It's not promoting a sports team or a grill company.
It's for an apple.
And unlike those that have dominated the produce section when you were a kid, new breeds like this one have catchy names, logos, and slogans.
And are trying to generate buzz before you can buy them.
Historically, our produce has gone unbranded.
So how did we end up with all these apples?
For most of the past century, America's iconic apple was that of Snow White.
Lipstick red, with shiny skin and a crisp white interior, a.k.a. "the Red Delicious."
First grown on an orchard in Iowa and originally named after its founder, when it came out in the late 1800s, it was dubbed "the best apple of any time."
Growers and retail stores loved the Red delicious because it looked good.
It was uniform in size and color, turned red before it was ripe, and wouldn't bruise easily.
And Americans loved the taste.
By the 1980s, close to half of all apples grown in the US were Red Delicious.
The trouble is, when you bite into one now, it often doesn't taste great.
People complain of mushy flesh and tough skin. Its defining characteristic can sometimes be that it has no flavor at all.
It takes years and a lot of money to develop a good tasting apple, but growers were incentivized to cut costs at the expense of taste.
That is, until one apple proved them all wrong.
The honeycrisp is everything that the Red Delicious was not.
When it came out in 1991, after 30 years of development, it had a refreshing taste, a delicate skin, and a soft, juicy crunch.
And even though it can cost more than two times the average price of apples, consumers then and now are willing to pay a premium price, so much so that it's now the fifth most produced apple in the US.
So the honeycrisp started a sort of revolution in the apple industry: Now that people knew expensive, flavor-focused apples would sell, breeders experimented to create tastier, more inventive varieties.
And they sought to protect their apples' good names, by patenting their trees and trademarking their brand names.
This process picked up speed after a 1980 federal law allowed universities to own and patent their inventions, including apple trees.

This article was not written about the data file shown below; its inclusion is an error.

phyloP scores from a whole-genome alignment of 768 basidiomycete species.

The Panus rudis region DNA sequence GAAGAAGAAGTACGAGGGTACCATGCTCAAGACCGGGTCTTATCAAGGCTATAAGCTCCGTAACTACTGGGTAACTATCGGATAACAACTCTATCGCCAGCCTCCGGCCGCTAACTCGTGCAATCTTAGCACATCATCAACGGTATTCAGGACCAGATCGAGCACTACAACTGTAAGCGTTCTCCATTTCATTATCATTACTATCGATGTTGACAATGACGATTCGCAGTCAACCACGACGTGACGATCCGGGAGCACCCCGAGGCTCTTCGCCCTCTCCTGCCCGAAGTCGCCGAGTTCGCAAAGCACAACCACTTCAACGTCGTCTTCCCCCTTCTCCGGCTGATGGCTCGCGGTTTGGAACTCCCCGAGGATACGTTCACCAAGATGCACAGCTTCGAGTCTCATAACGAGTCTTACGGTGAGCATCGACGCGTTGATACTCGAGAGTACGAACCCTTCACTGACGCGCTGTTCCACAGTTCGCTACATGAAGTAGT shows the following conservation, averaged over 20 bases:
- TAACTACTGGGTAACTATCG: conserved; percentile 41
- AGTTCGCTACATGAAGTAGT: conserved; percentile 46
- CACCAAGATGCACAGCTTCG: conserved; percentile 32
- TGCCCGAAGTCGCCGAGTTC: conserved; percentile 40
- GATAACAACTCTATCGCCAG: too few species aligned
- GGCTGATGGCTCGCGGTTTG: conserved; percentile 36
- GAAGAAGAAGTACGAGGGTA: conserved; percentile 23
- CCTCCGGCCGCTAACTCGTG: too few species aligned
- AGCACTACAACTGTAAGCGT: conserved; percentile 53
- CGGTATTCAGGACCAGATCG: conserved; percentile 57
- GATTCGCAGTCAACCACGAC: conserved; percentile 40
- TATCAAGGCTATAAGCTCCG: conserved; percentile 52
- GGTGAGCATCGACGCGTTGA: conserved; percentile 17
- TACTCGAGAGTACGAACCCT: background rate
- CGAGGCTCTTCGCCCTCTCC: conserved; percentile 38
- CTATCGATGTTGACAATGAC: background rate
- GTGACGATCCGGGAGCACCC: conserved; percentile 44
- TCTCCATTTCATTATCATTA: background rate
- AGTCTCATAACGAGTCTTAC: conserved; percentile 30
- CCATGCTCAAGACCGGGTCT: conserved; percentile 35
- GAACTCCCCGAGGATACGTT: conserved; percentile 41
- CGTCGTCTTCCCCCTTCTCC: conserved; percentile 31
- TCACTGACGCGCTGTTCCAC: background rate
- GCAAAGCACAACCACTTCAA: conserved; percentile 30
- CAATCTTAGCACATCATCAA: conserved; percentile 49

And research programs for apple breeding took advantage of the new rules.
In order to plant these new patented varieties, growers had to pay up: usually about $1 per patented tree and a portion of sales for use of a trademarked name.
Plus, each trademarked apple had to pass muster on firmness, sugar content, blemishes and color.
These quality checks mean that even though the trademarked Pink Lady and the generic Cripps Pink originate from the same type of tree, they look and taste different.
The Pink Lady is held to rigorous trademark standards and that is what, the company says, justifies their higher price.
Now, not all new apples get trademarked.
It is only those that experts believe can garner a premium price.
And it can take up to 10 years after securing a patent and trademark to grow enough trees for commercial production.
So while they were waiting on the fruits of their labor, growers worked on marketing their apple in the hopes finding loyal consumers in a competitive market.
And they're not alone.
Visit your grocery store and you will see a lot more name brands in the produce section.
Branded fruits and vegetables are a growing trend.
While not all branded apples will see success on par with the honeycrisp, there is one that has high hopes.
Washington State growers are ramping up production of their Cosmic Crisp, an apple that's both sweet and tart, firm and crisp, and much easier to grow than the honeycrisp.
They're trying to get people excited about tasting something new and that's not a bad thing.
While we could see higher prices in the future, the fruits and veggies themselves will be objectively better.
And consumers will have more options, just like we do with our phones, or our computers, or our cereal.